The old and the new
For me, the most interesting thing in coming to Europe was the sheer age of the places. On the way to Sweden I travelled through Krakow, Poland, a city with cobblestone streets, marketplaces, a castle and lots of ancient-looking statues. The paths and streets were probably older than any in Australia, possibly built before our country was even colonised. They also looked like they had not been maintained for this same length of time.
I have some interesting photos showing the age of that city. This is not a photo of Krakow, though, since I have seen the same thing here in Umeå, but with an even more interesting twist:
For centuries, Umeå was a fairly small town in the sparsely populated north of Sweden. It was only in the past 50 years that it was strategically built up into a bigger city around this University where I am exchanging. The centre of town is thus filled with many delightful juxtapositions of old and new architecture as well as culture. This photo is showing a restaurant with a big spinning neon sign, which is built amongst several medieval-looking buildings like the one seen in the background.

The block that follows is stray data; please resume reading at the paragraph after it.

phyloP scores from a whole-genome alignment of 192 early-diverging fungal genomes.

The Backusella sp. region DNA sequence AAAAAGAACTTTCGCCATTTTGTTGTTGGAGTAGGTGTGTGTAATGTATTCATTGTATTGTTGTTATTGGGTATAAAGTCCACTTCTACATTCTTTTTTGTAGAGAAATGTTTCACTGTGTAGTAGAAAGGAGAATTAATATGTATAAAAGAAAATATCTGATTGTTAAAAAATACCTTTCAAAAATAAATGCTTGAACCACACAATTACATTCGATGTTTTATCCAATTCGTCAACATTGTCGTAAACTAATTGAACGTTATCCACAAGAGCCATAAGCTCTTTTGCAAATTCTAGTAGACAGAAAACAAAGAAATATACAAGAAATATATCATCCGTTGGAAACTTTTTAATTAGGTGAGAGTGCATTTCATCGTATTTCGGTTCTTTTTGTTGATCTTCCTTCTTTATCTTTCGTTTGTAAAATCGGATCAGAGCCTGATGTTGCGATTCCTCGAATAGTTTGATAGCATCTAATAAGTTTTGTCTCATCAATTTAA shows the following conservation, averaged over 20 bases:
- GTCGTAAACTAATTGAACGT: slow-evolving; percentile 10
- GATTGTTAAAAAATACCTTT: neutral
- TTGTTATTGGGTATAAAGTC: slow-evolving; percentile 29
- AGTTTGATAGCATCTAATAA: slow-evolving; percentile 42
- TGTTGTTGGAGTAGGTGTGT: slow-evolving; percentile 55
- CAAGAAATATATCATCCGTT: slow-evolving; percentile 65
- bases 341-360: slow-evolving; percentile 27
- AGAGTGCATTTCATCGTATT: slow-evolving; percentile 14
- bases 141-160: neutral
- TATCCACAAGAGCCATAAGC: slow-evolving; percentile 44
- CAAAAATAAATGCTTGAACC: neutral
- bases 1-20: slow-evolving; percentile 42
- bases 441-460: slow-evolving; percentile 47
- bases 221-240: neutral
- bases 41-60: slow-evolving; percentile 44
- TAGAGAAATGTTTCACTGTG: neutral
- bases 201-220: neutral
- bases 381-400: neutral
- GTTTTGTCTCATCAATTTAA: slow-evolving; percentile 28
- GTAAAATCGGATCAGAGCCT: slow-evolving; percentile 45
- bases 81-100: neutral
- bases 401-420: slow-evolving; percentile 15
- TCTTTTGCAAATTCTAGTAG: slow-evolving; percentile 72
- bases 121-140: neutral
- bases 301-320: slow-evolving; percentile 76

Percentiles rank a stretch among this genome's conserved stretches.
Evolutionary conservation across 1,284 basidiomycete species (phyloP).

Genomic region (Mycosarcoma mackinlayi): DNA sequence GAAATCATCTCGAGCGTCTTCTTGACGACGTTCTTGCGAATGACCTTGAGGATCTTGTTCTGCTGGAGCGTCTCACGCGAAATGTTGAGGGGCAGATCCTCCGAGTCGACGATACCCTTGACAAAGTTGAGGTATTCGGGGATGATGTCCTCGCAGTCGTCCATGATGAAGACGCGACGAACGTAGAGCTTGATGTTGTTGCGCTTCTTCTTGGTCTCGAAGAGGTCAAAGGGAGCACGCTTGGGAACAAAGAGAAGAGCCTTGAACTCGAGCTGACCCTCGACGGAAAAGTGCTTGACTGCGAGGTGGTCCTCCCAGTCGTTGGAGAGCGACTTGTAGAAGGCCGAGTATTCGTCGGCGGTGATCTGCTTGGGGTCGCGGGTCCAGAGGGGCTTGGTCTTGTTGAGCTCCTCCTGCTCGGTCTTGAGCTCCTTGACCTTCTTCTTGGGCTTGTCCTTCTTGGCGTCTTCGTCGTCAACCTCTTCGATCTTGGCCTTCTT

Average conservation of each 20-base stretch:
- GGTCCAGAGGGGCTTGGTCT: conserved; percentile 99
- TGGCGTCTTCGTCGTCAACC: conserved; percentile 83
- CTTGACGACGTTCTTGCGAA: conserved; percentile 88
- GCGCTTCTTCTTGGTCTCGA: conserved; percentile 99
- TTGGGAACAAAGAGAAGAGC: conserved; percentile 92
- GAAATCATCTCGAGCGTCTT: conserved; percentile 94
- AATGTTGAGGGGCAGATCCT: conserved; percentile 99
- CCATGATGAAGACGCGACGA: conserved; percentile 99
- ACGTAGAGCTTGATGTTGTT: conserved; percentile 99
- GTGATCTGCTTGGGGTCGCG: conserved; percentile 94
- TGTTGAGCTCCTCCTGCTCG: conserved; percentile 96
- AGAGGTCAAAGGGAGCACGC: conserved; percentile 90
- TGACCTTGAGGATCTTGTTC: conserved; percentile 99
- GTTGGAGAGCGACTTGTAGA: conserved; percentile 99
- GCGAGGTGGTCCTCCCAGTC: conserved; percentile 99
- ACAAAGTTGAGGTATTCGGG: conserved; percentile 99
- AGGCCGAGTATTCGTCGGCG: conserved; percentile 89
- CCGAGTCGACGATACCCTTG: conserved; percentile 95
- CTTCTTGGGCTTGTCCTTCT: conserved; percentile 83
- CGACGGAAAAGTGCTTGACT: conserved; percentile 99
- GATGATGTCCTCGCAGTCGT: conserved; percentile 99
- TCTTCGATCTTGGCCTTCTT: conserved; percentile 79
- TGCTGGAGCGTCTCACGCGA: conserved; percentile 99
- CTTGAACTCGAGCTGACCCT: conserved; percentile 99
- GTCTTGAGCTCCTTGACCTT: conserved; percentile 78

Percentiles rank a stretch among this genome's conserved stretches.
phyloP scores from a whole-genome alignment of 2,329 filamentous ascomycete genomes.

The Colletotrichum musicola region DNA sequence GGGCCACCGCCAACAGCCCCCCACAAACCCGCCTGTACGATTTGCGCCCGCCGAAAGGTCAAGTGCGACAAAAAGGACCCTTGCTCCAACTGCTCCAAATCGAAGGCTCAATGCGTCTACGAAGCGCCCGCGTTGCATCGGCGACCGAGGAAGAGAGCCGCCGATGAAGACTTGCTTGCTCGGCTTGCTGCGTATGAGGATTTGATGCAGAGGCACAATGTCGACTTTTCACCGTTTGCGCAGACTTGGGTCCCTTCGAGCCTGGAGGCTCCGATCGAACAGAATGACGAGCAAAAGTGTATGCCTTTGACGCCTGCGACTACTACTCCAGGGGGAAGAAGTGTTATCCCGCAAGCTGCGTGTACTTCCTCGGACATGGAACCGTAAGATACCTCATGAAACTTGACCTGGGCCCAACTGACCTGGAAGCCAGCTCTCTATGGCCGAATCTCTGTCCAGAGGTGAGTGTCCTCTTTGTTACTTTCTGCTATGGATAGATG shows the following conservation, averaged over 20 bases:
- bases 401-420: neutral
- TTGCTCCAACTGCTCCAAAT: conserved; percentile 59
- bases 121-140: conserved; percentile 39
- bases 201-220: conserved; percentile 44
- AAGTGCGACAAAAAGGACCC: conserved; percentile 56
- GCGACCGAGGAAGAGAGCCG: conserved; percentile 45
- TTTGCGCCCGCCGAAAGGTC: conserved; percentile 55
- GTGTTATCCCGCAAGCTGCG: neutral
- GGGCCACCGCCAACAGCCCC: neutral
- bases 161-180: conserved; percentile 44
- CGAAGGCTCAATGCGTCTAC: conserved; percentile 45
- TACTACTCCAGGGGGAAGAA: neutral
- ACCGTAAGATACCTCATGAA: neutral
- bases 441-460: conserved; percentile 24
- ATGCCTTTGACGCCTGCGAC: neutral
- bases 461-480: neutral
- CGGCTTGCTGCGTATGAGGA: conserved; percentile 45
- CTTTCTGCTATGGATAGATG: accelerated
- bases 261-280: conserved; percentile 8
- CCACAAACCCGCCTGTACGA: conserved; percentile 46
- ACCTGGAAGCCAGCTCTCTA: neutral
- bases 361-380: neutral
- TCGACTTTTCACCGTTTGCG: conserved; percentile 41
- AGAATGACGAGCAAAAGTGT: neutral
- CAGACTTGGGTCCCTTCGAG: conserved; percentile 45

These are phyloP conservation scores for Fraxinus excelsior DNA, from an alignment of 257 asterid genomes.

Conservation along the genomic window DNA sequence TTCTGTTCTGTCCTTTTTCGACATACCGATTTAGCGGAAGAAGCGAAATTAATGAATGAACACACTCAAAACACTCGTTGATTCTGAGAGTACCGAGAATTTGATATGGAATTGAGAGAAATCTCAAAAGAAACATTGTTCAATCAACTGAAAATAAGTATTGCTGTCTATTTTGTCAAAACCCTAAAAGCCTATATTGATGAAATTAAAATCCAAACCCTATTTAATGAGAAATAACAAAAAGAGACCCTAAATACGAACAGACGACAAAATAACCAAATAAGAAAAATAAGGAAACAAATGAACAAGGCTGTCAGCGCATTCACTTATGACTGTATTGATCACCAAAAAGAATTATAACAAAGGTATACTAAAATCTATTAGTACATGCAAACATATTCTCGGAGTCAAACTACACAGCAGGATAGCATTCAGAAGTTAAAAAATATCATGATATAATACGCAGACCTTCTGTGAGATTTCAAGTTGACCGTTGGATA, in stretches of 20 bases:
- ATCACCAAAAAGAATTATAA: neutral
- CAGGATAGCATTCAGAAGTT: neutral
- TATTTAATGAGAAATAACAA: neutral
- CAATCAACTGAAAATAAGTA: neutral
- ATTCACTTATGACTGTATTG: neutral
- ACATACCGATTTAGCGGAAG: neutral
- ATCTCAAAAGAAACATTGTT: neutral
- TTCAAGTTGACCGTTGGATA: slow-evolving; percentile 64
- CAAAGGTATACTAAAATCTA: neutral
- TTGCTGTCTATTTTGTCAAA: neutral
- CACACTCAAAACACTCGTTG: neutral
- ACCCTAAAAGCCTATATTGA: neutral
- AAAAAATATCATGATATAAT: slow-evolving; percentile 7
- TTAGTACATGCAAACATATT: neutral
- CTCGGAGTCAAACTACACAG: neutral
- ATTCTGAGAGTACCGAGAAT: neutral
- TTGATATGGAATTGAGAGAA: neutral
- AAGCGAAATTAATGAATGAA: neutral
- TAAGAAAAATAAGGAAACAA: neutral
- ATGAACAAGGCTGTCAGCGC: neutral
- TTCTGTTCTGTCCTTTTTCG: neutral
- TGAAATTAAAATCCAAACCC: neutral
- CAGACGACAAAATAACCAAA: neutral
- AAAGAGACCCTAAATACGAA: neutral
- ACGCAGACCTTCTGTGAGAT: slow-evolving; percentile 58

There was an even bigger shock, though, regarding the intermixing of old and new; This came when I was admiring the large cathedral-like stone building in the centre of town. It had huge wooden doors and arched windows, pointed towers at the corners and a big clock tower in the middle. I asked a local what this building was: the church? Town hall? Nope, it’s a nightclub.